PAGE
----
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’22 Honey Creek campaign honors Harold Kruse: ‘Guardian of the Hills’


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Harold and Carla Kruse

By Rebecca Gilman
WSO is pleased to announce that this year’s fundraising campaign for our Honey Creek Preserve will be held in honor of Harold G. Kruse, whose tireless conservation efforts led to the creation of the preserve and to the permanent protection of more than 8,000 acres of the surrounding Baraboo Hills.

Our tribute to Kruse, which will culminate in the annual birdathon/bandathon at Honey Creek on June 18, is inspired by a generous gift in his honor from Bettie Harriman, former WSO Board president, long-time editor of The Passenger Pigeon and co-author of the Wisconsin Breeding Bird Atlas I.

Harriman’s gift marked the 10th anniversary of Kruse’s passing in July of 2011 at the age of 86. “We can’t forget those folks who came before us and did the work,” Harriman said recently when speaking of the drive to honor Kruse. “I don’t know if WSO would have owned any property at all if it hadn’t been for Harold.”

For those who were fortunate enough to know Kruse, the tribute will come as no surprise. After his discovery of the Honey Creek Valley in the 1940s, he vowed to preserve it. In the ensuing years, he functioned as an ambassador to Sauk County’s Baraboo Hills region, negotiating with landowners and arranging the initial land acquisitions by WSO and The Nature Conservancy (TNC) that now protect one of the largest tracts of unfragmented forest in the Upper Midwest.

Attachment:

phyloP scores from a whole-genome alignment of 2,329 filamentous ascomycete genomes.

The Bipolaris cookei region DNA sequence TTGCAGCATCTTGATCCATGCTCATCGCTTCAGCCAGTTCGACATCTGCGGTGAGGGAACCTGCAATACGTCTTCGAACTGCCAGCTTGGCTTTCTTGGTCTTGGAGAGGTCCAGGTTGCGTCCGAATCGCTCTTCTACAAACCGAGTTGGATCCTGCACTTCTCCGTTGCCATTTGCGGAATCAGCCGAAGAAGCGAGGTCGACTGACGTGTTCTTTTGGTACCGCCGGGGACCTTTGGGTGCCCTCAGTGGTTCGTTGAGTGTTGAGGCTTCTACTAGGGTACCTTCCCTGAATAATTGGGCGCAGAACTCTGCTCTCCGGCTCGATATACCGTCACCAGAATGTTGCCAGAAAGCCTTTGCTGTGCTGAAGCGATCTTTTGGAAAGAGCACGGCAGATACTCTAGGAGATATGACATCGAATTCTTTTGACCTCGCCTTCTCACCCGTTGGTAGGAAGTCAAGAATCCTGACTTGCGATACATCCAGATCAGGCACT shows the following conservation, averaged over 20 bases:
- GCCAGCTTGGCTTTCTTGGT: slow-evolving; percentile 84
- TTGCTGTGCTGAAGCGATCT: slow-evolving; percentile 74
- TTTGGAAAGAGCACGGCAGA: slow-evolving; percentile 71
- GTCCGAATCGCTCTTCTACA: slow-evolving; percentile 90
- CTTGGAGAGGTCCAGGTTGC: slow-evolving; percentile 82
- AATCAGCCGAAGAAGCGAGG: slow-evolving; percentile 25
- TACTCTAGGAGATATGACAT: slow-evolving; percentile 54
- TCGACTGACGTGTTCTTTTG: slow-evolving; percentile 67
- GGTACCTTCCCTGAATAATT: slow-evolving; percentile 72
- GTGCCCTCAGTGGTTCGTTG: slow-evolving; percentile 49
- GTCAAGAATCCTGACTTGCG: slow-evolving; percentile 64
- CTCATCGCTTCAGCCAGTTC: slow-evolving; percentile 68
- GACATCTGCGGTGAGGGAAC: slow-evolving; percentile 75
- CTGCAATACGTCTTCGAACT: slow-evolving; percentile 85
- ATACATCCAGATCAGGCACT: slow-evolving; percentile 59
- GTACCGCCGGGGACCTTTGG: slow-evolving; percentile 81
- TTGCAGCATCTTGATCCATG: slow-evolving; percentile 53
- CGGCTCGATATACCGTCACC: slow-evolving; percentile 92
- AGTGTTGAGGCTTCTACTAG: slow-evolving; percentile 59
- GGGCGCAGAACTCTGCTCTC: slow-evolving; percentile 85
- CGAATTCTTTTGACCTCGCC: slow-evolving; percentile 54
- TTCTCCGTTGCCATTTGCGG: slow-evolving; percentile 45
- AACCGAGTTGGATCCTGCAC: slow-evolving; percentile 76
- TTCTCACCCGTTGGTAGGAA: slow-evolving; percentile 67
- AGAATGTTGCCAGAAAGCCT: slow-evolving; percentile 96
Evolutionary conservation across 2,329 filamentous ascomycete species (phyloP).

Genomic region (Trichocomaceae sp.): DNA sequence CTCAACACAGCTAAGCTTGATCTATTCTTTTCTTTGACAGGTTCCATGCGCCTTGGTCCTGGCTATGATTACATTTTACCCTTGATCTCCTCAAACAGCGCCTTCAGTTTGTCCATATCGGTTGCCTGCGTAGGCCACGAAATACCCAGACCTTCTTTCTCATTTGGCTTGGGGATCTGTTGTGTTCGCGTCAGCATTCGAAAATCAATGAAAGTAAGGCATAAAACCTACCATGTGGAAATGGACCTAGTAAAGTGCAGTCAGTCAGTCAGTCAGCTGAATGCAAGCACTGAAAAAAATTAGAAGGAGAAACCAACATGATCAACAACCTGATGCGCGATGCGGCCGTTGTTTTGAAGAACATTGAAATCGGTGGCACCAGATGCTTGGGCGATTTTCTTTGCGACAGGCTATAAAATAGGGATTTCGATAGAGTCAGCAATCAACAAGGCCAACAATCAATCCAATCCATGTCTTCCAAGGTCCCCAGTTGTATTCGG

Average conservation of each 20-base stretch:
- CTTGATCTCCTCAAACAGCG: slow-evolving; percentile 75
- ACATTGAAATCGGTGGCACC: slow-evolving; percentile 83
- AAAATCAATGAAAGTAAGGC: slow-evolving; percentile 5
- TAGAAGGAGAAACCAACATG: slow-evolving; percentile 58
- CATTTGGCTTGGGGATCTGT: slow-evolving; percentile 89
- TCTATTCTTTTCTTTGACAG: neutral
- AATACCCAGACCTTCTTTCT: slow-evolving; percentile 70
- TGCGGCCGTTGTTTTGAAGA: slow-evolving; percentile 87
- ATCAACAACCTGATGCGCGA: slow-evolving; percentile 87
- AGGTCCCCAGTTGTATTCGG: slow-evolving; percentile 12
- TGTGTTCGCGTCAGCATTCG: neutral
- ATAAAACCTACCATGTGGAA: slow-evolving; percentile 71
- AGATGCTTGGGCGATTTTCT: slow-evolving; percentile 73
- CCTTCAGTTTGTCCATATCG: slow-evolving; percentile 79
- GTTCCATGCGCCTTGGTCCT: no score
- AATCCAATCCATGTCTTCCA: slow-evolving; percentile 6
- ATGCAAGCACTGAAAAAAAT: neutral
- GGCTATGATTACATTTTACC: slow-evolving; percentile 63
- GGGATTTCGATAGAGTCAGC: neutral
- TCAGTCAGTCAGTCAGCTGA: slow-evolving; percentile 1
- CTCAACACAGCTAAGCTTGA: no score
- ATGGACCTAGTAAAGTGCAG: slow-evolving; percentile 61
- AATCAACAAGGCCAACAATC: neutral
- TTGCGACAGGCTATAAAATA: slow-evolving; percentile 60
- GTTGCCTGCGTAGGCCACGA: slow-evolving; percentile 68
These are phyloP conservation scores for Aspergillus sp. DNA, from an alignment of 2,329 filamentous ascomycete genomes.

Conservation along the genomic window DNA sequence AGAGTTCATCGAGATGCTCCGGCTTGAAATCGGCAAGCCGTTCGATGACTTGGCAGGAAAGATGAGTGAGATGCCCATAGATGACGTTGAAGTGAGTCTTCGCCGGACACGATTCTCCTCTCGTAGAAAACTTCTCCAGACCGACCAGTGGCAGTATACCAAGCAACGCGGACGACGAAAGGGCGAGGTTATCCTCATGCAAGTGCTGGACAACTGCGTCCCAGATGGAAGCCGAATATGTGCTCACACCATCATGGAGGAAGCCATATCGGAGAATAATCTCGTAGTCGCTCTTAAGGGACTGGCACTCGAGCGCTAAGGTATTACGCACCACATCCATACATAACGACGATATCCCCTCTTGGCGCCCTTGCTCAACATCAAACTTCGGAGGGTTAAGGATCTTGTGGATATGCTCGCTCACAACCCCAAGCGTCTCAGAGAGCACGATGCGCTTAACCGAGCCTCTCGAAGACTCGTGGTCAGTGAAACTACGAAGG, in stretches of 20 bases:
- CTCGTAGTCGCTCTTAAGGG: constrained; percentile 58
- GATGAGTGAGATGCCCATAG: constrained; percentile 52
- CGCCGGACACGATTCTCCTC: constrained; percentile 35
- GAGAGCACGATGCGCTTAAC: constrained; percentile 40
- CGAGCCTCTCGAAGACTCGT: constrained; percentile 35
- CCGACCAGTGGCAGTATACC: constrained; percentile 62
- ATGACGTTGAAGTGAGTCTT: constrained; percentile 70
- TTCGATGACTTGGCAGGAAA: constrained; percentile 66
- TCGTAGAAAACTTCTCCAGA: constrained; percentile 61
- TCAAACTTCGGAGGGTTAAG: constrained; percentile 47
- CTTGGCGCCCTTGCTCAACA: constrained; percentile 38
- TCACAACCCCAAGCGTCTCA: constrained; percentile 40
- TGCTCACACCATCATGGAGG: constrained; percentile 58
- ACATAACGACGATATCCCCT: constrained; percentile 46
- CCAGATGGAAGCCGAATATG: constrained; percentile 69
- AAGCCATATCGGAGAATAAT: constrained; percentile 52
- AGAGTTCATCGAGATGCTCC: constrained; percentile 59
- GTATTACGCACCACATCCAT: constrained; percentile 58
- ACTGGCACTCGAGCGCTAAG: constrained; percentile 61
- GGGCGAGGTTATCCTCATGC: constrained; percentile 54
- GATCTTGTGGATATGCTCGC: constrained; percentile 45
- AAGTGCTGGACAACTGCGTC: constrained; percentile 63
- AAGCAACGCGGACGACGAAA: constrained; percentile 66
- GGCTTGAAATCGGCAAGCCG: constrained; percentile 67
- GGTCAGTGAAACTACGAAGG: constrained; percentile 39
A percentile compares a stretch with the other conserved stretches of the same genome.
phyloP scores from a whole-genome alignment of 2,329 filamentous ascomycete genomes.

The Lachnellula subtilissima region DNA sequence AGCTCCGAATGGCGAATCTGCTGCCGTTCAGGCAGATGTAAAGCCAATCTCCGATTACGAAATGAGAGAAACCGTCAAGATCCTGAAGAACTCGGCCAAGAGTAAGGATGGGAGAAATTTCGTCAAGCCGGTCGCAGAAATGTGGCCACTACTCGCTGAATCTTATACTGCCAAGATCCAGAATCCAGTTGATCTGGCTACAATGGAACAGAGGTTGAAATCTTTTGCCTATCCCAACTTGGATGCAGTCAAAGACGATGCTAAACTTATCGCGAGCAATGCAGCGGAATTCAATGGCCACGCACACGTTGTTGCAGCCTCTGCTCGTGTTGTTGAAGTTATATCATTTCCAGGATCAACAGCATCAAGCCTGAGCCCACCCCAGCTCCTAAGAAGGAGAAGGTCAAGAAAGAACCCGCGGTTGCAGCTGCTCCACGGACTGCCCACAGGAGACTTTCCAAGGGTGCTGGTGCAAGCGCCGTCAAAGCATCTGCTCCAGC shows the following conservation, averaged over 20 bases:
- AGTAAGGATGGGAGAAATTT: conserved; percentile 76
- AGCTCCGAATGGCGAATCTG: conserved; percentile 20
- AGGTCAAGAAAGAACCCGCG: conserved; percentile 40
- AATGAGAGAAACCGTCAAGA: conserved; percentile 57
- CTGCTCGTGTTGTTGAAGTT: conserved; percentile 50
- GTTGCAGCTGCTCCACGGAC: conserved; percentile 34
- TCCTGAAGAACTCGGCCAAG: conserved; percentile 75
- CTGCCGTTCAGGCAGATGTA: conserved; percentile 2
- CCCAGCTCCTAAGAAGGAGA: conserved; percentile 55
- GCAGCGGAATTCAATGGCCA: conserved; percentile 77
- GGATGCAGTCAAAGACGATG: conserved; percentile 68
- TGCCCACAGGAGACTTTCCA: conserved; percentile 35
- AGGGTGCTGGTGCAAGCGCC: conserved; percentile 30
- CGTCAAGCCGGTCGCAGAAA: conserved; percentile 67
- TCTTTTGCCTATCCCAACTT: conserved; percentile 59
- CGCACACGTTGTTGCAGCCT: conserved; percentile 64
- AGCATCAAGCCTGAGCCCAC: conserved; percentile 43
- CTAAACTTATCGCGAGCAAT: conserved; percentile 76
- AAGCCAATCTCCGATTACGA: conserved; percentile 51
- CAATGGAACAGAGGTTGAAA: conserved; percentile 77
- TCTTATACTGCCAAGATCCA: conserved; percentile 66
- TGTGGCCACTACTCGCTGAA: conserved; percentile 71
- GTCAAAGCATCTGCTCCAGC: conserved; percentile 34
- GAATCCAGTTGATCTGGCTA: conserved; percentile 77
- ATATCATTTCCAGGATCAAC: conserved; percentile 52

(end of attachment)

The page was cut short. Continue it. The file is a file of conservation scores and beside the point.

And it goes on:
But while Kruse is widely credited with the land’s protection, Harriman says he never would have expected a tribute in his honor. “He would be too modest to say he was a powerful driving force for preserving what’s the best in nature in Sauk County,” Harriman explains. “He would say ‘WSO did it, or TNC did it. They made it happen.’ And of course, they secured the funds because that’s what they do. But where did they get the impetus? The initial introduction to the land? The constant, very polite push to protect it? They got it from Harold.”

A child of the Great Depression, Kruse grew up on Hickory Hill Farm two miles south of Loganville, Wis. In his memoir, “Birds in My Life: Wanderings and Wonderings of a Farmer-Naturalist,” Kruse credits his love of nature to his mother, an avid gardener, and his father, an enthusiastic fisherman and hunter – and to his small country school. Because the school had no bus, he walked over a mile each way to attend classes. But Kruse never saw the lack of bus service as a hardship. Instead, he remained grateful all his life for the opportunity to be “in close touch with field and woodland, and all the fascinating plants and wild creatures found there.”

As Kruse grew older, his walks took him further afield. On long weekend rambles with his dog, Rover, Kruse discovered Honey Creek Valley and fell in love. From that moment on, his free time was spent exploring the diverse ecosystems of the surrounding hills: the tamarack and alder bogs, the upland hardwood forests, the alder thickets, the hemlock and pine relicts, the sedge meadows, dry prairies and cattail marshes.